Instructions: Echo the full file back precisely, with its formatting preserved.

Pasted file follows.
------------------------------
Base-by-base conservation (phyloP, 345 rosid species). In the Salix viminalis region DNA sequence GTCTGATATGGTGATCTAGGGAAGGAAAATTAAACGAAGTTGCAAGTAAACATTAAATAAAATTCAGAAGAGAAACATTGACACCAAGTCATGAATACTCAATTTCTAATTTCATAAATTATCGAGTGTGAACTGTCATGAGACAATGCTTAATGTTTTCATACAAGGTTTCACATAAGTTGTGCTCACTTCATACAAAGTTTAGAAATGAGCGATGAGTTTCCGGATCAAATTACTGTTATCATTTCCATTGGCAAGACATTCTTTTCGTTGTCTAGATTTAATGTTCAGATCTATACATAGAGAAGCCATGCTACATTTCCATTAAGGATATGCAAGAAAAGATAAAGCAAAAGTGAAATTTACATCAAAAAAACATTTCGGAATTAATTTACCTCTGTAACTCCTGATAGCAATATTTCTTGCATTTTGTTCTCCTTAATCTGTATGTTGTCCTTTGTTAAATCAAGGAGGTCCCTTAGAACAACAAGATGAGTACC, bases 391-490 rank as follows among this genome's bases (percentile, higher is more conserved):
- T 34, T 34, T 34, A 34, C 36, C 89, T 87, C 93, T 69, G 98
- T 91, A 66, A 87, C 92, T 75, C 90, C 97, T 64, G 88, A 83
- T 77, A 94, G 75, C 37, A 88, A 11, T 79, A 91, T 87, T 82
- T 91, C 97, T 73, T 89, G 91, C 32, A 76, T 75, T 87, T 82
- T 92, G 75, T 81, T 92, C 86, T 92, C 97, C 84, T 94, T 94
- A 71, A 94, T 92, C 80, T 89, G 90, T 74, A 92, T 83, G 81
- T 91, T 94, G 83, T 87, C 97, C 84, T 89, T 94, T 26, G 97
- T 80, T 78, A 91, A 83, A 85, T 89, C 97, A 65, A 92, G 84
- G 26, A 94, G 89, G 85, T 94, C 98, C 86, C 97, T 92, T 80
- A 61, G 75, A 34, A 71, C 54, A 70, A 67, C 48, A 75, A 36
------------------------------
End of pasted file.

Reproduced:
Base-by-base conservation (phyloP, 345 rosid species). In the Salix viminalis region DNA sequence GTCTGATATGGTGATCTAGGGAAGGAAAATTAAACGAAGTTGCAAGTAAACATTAAATAAAATTCAGAAGAGAAACATTGACACCAAGTCATGAATACTCAATTTCTAATTTCATAAATTATCGAGTGTGAACTGTCATGAGACAATGCTTAATGTTTTCATACAAGGTTTCACATAAGTTGTGCTCACTTCATACAAAGTTTAGAAATGAGCGATGAGTTTCCGGATCAAATTACTGTTATCATTTCCATTGGCAAGACATTCTTTTCGTTGTCTAGATTTAATGTTCAGATCTATACATAGAGAAGCCATGCTACATTTCCATTAAGGATATGCAAGAAAAGATAAAGCAAAAGTGAAATTTACATCAAAAAAACATTTCGGAATTAATTTACCTCTGTAACTCCTGATAGCAATATTTCTTGCATTTTGTTCTCCTTAATCTGTATGTTGTCCTTTGTTAAATCAAGGAGGTCCCTTAGAACAACAAGATGAGTACC, bases 391-490 rank as follows among this genome's bases (percentile, higher is more conserved):
- T 34, T 34, T 34, A 34, C 36, C 89, T 87, C 93, T 69, G 98
- T 91, A 66, A 87, C 92, T 75, C 90, C 97, T 64, G 88, A 83
- T 77, A 94, G 75, C 37, A 88, A 11, T 79, A 91, T 87, T 82
- T 91, C 97, T 73, T 89, G 91, C 32, A 76, T 75, T 87, T 82
- T 92, G 75, T 81, T 92, C 86, T 92, C 97, C 84, T 94, T 94
- A 71, A 94, T 92, C 80, T 89, G 90, T 74, A 92, T 83, G 81
- T 91, T 94, G 83, T 87, C 97, C 84, T 89, T 94, T 26, G 97
- T 80, T 78, A 91, A 83, A 85, T 89, C 97, A 65, A 92, G 84
- G 26, A 94, G 89, G 85, T 94, C 98, C 86, C 97, T 92, T 80
- A 61, G 75, A 34, A 71, C 54, A 70, A 67, C 48, A 75, A 36